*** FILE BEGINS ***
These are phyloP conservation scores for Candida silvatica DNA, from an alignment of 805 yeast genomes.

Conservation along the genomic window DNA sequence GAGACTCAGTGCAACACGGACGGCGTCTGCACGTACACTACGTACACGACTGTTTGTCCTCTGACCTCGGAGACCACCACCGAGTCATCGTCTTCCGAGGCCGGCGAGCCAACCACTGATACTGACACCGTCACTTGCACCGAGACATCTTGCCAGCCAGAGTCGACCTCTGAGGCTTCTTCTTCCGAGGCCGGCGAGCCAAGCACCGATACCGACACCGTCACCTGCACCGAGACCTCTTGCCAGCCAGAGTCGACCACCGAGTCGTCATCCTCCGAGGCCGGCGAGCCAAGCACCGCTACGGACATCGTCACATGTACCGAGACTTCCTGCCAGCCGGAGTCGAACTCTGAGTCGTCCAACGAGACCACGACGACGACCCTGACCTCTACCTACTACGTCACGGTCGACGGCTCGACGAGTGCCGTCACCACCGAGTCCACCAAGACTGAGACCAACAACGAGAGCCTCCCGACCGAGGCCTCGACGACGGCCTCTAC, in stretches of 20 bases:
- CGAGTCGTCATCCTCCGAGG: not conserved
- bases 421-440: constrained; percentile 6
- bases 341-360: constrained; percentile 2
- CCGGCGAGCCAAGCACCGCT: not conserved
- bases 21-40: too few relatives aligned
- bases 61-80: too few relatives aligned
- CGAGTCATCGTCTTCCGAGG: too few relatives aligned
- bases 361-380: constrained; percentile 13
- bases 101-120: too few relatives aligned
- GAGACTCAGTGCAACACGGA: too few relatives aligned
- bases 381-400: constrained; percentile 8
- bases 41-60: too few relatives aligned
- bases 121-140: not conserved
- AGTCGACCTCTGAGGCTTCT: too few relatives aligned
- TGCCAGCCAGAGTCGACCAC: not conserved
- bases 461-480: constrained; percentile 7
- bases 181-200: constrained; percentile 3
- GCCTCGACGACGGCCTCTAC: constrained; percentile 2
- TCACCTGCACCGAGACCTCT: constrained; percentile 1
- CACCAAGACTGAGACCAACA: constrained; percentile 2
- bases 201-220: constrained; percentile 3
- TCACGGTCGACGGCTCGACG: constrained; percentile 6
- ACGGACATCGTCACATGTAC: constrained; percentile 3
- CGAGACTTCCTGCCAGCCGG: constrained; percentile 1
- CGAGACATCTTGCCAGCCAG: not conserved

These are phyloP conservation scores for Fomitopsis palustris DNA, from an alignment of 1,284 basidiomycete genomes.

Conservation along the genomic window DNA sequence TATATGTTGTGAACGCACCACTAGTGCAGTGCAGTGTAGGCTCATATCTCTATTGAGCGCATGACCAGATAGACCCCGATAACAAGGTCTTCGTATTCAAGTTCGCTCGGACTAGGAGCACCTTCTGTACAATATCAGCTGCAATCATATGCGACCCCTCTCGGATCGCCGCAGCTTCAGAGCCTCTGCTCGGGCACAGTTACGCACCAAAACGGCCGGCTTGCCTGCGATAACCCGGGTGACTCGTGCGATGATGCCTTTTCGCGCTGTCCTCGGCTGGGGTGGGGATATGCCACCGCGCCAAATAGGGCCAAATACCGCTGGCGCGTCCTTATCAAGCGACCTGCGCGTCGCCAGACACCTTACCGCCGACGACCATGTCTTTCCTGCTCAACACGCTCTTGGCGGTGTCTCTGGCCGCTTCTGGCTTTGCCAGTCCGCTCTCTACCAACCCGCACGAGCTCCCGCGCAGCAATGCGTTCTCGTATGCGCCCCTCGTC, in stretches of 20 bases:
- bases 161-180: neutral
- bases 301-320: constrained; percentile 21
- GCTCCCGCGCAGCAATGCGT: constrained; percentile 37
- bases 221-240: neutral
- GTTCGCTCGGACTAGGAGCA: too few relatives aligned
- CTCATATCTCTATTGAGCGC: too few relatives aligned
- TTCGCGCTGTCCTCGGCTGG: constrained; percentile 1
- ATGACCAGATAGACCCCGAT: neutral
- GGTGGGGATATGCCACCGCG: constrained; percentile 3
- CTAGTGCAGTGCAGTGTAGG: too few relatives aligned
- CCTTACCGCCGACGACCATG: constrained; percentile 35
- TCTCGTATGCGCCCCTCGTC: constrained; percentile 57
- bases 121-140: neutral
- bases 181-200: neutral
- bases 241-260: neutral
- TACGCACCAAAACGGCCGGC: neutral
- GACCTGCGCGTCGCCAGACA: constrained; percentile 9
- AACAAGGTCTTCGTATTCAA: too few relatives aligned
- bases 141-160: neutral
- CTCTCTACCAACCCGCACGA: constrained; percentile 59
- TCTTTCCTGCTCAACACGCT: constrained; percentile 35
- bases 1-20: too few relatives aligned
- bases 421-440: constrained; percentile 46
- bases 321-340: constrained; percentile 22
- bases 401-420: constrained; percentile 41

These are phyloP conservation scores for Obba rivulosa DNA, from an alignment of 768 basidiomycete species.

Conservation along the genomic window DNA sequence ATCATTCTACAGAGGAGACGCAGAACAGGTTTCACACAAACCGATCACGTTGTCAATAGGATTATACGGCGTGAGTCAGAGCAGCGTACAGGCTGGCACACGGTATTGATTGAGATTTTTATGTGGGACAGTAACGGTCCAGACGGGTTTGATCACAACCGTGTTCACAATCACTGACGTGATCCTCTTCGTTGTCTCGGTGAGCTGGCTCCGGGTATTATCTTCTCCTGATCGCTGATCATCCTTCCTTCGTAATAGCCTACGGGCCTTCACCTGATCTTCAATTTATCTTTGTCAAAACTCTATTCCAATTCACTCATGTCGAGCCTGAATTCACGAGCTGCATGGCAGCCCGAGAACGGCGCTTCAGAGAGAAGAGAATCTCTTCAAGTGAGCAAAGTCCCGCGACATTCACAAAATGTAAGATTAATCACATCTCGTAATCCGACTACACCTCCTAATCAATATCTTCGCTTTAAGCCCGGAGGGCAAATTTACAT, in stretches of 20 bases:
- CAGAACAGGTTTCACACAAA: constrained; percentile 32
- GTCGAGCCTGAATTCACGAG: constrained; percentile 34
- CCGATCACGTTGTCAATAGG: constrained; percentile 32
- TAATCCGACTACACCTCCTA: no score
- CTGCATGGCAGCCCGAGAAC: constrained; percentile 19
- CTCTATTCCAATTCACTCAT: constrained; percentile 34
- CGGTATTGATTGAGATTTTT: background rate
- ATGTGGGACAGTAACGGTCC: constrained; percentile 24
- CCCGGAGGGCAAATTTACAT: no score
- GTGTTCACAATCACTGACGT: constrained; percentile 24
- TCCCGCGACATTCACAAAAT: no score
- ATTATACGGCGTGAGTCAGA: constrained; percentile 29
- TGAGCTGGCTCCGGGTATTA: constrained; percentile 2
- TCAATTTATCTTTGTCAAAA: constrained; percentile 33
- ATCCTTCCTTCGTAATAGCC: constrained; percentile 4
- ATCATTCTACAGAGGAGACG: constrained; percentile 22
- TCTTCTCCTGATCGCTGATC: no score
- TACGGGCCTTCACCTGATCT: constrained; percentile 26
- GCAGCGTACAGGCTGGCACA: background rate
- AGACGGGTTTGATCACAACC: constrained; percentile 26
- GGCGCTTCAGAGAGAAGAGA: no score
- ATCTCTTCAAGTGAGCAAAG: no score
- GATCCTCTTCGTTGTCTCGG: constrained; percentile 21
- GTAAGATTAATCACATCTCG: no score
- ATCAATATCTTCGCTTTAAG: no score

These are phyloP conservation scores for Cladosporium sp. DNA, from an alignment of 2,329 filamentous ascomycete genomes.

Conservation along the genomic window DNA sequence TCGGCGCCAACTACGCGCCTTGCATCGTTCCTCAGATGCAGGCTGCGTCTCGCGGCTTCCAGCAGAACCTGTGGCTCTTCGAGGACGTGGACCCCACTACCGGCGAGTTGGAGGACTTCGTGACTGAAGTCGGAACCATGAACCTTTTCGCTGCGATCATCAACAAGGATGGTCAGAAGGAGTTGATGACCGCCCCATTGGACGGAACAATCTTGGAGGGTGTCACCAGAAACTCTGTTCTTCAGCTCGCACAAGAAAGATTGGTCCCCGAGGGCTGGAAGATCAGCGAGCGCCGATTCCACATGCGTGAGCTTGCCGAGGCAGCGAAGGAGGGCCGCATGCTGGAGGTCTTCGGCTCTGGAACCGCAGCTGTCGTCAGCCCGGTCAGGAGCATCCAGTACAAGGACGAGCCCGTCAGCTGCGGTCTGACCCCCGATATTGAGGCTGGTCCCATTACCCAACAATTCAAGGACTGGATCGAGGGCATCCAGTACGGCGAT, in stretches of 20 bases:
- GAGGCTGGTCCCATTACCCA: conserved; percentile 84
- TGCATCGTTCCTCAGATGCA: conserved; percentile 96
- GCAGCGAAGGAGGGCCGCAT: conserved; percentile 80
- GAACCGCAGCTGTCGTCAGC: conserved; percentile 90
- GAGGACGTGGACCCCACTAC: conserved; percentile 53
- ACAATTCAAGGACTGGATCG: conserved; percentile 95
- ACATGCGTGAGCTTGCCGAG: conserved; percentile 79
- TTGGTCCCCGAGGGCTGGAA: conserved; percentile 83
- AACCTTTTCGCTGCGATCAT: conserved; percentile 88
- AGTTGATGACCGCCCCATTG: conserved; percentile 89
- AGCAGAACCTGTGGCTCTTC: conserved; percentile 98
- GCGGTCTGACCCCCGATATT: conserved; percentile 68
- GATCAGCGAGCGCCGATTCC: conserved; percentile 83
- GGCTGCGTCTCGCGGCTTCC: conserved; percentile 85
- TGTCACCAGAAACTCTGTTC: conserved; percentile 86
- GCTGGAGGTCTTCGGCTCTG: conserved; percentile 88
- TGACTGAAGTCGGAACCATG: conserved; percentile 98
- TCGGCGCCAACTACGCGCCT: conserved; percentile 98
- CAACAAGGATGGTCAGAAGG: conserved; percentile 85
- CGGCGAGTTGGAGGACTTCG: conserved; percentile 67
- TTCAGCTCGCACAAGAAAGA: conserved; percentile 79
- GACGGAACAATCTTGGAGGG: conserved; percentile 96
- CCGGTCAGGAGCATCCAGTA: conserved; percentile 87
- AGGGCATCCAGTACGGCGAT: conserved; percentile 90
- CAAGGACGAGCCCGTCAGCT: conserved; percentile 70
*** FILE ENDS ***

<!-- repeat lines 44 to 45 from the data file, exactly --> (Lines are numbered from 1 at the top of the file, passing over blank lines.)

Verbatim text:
- bases 241-260: neutral
- TACGCACCAAAACGGCCGGC: neutral